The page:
‘Brain tumour diagnosis was incredibly hard to take in’

Stuart Piper with his wife Debbie and children Megan, 10, and 12-year-old Abigail  Picture: Sarah Standing (170385-8300)
Stuart Piper with his wife Debbie and children Megan, 10, and 12-year-old Abigail Picture: Sarah Standing (170385-8300)
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Receiving a terminal cancer diagnosis at the age of just 38 is a devastating blow.

But father-of-two Stuart Piper is making the most of the precious time he has with his family – and helping to raise awareness about brain tumours.

Stuart, from Gosport, has had a great deal of support since his diagnosis a year ago – including from his 12-year-old daughter Abigail, who had her hair cut and donated it to the Little Princess Trust.

But what is it like for a family dealing with the news that dad has an incurable brain tumour?

‘It was at the end of April that I first went to the doctor,’ says Stuart, who is also father to 10-year-old Megan.

‘Before that I had got a lot of intense migraines for quite a few years.

‘I went to the doctor and was put on tablets, which seemed to work quite well.

‘But the migraines were getting a lot closer together and then I started getting a bad neck pain.’

His wife Debbie, also 38, says she knew something wasn’t quite right.

‘In the end he took a day off work and he got a doctor’s appointment,’ she adds.

‘Immediately, they said let’s look into the eye and that’s when they discovered a shadow in the right eye.

‘Over the next day, he really deteriorated. He was in a lot of pain. There was so much pressure on the eye.

‘Stuart was pretty ill. He was almost in a drunken state. He was vomiting, he had a high temperature.

‘At that point I called an ambulance because I was very concerned. We didn’t know what was going on.’

Paramedics arrived and managed to stabilise him and give him some pain relief. The next day, he had a hospital appointment where he had a CT scan.

‘That’s when they told us that they had found a brain tumour,’ Debbie adds.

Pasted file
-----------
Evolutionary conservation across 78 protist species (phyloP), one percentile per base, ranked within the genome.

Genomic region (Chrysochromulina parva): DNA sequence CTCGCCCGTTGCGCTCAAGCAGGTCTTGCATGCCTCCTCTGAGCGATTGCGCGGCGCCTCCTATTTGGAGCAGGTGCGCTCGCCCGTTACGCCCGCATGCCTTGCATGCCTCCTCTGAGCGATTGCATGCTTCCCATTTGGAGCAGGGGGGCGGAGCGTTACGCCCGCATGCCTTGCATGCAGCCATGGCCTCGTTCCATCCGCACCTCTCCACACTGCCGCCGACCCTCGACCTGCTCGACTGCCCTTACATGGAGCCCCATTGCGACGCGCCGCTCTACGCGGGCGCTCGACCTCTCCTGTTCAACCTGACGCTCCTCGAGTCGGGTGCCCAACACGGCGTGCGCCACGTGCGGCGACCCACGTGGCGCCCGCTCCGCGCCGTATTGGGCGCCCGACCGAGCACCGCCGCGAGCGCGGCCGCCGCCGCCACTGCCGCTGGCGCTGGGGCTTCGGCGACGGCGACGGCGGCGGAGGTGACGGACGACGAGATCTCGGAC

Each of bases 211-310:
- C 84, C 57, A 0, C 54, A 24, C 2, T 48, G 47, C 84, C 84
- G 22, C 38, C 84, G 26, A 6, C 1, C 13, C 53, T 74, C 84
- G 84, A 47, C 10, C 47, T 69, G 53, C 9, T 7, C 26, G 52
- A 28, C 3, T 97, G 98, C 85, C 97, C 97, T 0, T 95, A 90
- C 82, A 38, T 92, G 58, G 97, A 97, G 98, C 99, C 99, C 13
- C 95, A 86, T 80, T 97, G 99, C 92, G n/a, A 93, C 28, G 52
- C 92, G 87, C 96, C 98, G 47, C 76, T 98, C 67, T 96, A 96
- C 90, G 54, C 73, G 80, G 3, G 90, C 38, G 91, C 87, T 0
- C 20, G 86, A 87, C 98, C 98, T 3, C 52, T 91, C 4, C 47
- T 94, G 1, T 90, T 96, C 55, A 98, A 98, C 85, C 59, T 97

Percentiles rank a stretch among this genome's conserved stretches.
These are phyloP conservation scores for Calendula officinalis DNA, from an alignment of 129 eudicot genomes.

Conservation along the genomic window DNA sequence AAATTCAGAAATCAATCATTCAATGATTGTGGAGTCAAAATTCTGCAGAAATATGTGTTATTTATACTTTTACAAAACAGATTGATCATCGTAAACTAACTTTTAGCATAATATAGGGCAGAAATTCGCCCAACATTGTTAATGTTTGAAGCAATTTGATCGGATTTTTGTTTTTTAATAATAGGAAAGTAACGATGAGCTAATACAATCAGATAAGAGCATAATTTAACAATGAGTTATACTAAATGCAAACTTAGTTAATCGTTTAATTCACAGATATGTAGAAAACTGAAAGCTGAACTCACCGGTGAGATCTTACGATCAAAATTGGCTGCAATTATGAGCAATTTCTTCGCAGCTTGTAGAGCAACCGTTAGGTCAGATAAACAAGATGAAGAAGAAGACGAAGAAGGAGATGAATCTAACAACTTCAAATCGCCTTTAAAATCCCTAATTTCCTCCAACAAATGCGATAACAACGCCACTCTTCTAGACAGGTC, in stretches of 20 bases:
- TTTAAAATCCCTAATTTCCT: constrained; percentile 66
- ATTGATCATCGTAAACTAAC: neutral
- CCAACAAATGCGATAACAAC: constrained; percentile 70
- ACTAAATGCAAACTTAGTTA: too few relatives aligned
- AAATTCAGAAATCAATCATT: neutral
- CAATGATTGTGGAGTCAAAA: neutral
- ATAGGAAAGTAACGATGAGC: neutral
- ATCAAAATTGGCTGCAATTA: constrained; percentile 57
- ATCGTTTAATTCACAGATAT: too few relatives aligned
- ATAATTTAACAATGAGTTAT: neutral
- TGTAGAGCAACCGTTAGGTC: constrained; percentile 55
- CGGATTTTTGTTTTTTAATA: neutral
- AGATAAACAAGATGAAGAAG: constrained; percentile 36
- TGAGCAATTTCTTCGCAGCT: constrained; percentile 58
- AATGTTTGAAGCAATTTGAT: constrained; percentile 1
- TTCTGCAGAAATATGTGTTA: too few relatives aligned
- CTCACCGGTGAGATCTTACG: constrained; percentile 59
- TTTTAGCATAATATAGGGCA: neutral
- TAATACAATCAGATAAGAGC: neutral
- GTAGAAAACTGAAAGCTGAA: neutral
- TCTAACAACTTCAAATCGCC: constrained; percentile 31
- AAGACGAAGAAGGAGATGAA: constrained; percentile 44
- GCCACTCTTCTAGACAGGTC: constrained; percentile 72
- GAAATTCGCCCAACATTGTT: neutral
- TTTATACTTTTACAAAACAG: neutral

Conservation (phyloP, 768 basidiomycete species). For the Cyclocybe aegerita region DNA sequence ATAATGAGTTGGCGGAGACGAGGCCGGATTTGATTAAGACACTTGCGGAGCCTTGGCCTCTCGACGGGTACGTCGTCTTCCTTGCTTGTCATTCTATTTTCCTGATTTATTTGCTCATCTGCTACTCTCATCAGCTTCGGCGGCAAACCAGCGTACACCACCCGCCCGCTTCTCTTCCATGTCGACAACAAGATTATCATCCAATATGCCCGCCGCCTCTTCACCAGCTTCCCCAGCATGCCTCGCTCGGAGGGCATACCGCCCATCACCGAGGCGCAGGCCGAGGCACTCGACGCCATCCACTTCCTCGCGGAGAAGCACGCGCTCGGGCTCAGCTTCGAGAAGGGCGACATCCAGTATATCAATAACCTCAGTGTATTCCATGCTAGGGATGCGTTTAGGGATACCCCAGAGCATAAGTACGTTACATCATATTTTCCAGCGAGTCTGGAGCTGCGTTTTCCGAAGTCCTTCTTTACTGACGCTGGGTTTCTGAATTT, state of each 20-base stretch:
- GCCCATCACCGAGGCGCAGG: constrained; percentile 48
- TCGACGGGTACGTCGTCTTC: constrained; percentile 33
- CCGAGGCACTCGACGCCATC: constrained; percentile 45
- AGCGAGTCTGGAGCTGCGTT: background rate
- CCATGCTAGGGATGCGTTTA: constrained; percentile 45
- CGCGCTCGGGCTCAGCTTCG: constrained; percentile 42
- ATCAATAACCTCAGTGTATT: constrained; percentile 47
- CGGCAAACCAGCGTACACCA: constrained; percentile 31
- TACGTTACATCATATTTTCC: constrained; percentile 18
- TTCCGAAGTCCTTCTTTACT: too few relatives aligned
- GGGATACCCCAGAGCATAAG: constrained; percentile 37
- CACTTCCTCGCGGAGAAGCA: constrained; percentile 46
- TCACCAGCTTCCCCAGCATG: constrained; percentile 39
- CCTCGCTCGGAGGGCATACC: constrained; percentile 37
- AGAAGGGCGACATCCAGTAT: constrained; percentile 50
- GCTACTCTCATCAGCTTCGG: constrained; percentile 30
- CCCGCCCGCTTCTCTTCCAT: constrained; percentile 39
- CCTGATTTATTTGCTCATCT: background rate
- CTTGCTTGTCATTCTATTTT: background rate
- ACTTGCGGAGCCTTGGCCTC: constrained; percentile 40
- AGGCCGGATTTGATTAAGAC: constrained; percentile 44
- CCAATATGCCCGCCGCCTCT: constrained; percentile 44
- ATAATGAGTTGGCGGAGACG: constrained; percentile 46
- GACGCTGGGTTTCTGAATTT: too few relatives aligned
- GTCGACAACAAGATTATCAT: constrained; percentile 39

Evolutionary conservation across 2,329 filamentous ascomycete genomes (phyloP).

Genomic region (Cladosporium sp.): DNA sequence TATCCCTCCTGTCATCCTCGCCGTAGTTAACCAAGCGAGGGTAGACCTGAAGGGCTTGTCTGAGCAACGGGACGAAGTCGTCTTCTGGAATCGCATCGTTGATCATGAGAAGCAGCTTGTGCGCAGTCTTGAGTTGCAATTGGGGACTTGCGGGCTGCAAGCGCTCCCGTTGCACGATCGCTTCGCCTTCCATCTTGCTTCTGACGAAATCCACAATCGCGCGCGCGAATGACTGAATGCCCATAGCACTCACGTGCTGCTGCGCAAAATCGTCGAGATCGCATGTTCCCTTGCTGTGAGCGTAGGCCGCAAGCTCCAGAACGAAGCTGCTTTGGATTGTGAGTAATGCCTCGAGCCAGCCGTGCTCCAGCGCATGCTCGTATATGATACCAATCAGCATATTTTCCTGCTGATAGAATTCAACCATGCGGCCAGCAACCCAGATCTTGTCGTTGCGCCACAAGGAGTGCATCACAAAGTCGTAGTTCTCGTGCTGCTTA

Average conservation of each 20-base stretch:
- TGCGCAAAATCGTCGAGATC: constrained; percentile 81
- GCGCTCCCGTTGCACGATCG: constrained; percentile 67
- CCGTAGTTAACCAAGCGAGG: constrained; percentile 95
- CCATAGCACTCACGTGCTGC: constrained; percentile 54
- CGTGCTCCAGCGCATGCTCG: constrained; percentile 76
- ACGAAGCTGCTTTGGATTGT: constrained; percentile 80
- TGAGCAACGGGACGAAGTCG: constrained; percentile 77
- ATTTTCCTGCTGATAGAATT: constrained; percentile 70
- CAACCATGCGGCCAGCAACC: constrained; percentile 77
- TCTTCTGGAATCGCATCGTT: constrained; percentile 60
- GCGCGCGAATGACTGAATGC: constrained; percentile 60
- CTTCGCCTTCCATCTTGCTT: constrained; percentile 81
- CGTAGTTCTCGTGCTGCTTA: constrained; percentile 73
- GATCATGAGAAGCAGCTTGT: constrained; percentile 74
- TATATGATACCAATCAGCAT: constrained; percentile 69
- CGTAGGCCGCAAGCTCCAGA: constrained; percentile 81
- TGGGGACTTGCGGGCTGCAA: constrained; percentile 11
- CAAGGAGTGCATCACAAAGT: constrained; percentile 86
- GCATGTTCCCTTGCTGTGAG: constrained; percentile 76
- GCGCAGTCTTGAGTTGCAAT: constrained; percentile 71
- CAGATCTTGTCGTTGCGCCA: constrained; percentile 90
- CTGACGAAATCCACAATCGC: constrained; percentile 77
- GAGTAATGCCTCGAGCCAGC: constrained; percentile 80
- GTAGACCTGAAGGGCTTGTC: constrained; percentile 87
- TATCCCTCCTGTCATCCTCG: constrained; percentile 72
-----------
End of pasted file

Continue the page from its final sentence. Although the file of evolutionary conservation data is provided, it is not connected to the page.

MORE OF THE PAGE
‘I just remember running to the toilet and throwing up because of the shock. My stomach was in knots.

‘I felt awful leaving him. I was driving home thinking “what do I tell the girls?”. It was hard because I didn’t know what to say.’

Stuart says it was difficult to digest the devastating news that he had cancer.

‘From what I can remember, it was incredibly hard to take in. That sort of news is something you aren’t expecting at all.’

Stuart was transferred to Southampton General Hospital, where he had an operation to remove around 95 per cent of the tumour.

But shortly afterwards, he found out that he had a glioblastoma multiforme, also known as GBM. It was a grade four tumour and Stuart has been told that it will grow back.

‘Until then, we didn’t know the severity of it or how it was going to grow back and how aggressive it was going to be,’ says Debbie.

As part of his treatment, Stuart had a course of chemotherapy and radiotherapy.

Now he is enjoying time with his family. He has gone back to work two days a week and is trying to get back to normal.

‘You just don’t know how quickly it’s going to grow back or when,’ Stuart says.

Debbie adds: ‘We have tried to be so positive. Now it’s about quality of life over quantity.

‘The support is as important as the treatment. If we hadn’t had that support I don’t think we would have got through this. We are never going to get remission. That’s the hardest bit to struggle with.

‘He’s been amazing throughout it all. He’s said ‘‘I’m not going to let it beat me’’.

But rather than wallowing in self pity, the family are now working together to make people aware of brain tumours and the symptoms that come with them.

Stuart says it’s a welcome distraction to his illness.

‘It gives me a bit of direction, knowing that we are doing something that might make a difference to someone else.

‘It’s quite surprising how many people have been affected. It’s not something you talk about openly.

‘People don’t realise that it’s a life sentence and it’s a ticking timebomb.

‘My personal feeling is it’s about trying to protect the girls and Debbie. When something happens to me, it happens, but Debbie and the girls have got to carry on.’

Debbie says it’s been difficult for the family to deal with.

‘It just changes your whole perspective. I was a worrier before. Now I just think live life how you want to. You don’t know what’s around the corner.’

‘SUPPORT IS AS IMPORTANT AS THE TREATMENT’

Following Stuart’s diagnosis, the Piper family have been determined to help others who have also been affected by brain tumours.

They have raised more than £10,000 for The Brain Tumour Charity through Christmas light displays, coffee mornings and Abigail’s sponsored haircut.

The charity has supported the family throughout Stuart’s diagnosis.

Four friends will also be taking on an abseil down the Spinnaker Tower at the end of this month.

‘Our family, friends, work colleagues and community have really come together to support us since we have had the diagnosis, which has been fantastic,’ Debbie says.

‘This support is as equally important to us as the treatment which Stuart is undergoing.

‘We have seen first-hand how devastating a brain tumour can be and want to make sure other families don’t have to go through what we are.’

To donate to the Spinnaker Tower challenge, please visit justgiving.com/fundraising/Tarah-Puxty.

For more information about the charity, please visit thebraintumourcharity.org.